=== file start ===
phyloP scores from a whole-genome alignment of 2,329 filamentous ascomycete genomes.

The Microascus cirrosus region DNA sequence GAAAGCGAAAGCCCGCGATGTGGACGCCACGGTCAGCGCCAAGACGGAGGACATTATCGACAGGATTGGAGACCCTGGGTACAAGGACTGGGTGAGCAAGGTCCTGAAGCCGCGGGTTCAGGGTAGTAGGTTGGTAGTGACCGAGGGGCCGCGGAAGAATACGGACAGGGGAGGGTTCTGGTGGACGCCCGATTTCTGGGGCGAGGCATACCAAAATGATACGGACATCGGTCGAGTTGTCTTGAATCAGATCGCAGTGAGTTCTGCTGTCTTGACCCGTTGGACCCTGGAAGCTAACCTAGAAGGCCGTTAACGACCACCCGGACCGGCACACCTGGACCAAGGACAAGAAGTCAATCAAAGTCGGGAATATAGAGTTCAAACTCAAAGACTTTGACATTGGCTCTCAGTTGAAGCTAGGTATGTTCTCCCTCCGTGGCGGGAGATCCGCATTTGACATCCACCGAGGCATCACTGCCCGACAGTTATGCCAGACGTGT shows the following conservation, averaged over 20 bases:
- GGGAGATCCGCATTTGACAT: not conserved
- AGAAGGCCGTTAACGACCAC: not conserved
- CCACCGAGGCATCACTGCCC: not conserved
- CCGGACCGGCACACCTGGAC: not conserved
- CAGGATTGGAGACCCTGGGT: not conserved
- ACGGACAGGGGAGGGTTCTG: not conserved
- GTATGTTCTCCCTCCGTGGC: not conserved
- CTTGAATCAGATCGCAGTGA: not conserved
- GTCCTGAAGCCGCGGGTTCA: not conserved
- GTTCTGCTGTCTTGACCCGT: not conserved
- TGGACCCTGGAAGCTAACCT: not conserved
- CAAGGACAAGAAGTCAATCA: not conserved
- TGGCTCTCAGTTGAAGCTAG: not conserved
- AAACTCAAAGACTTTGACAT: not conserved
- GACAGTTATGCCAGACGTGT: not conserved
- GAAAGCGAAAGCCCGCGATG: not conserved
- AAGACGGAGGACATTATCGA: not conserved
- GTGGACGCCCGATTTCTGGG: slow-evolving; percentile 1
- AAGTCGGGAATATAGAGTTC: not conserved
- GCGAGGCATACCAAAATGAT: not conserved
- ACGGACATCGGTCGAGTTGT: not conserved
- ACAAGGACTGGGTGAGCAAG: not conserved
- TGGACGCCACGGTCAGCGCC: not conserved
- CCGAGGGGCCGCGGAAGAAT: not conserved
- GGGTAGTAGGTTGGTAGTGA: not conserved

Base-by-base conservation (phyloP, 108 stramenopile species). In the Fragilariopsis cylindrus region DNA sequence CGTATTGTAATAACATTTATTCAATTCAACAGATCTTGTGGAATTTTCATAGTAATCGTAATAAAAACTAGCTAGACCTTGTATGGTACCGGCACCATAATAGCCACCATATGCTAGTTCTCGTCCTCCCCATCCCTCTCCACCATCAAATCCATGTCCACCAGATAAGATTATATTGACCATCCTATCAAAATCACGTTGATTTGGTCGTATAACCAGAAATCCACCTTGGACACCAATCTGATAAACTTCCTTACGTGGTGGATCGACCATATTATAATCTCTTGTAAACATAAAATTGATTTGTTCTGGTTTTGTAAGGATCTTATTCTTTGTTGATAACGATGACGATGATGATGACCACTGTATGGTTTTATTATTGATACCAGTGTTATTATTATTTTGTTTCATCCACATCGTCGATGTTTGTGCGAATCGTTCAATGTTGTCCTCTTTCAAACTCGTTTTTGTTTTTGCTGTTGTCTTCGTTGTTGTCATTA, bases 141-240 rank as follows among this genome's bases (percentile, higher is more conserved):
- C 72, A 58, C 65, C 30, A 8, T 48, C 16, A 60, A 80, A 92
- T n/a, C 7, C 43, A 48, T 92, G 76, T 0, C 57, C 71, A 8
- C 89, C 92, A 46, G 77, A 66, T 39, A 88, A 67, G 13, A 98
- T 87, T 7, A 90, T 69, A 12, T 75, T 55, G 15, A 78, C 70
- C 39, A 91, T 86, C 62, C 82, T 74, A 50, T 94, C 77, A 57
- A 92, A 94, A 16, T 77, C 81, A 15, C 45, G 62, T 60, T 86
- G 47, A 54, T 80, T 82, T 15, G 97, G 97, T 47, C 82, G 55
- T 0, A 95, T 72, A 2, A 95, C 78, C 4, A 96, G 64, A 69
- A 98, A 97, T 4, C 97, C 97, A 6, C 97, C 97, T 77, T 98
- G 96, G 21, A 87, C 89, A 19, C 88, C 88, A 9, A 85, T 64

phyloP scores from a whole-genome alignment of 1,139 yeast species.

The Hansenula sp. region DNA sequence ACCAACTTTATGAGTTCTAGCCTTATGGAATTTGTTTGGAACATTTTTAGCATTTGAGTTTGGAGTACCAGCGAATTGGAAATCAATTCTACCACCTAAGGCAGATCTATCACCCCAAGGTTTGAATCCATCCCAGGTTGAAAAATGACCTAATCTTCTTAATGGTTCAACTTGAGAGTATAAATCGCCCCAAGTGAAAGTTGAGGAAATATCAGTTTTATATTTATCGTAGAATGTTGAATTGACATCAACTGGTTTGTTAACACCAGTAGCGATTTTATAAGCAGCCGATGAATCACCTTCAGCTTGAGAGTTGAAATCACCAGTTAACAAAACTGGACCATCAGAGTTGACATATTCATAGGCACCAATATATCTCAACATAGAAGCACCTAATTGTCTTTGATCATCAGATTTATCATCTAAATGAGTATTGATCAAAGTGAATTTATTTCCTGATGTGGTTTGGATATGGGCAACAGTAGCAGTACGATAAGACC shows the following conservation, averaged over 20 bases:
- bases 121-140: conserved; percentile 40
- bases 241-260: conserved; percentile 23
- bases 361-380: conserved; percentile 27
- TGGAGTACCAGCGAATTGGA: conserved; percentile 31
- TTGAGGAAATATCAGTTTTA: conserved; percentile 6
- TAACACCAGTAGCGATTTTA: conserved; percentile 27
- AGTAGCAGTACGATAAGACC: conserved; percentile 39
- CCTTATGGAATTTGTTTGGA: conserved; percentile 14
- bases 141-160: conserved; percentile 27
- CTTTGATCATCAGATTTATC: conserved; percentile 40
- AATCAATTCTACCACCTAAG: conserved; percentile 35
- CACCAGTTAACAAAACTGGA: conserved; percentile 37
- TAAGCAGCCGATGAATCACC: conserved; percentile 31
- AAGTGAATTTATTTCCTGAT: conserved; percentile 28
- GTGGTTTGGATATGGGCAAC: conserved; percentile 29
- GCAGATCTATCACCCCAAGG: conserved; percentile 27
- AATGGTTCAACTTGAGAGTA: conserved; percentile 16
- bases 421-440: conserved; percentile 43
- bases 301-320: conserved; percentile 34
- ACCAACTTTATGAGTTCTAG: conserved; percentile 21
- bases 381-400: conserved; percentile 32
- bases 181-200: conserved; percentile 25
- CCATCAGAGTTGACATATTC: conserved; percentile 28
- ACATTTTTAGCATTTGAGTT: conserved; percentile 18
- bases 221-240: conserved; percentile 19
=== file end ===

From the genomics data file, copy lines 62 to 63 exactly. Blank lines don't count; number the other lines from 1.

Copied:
- bases 181-200: conserved; percentile 25
- CCATCAGAGTTGACATATTC: conserved; percentile 28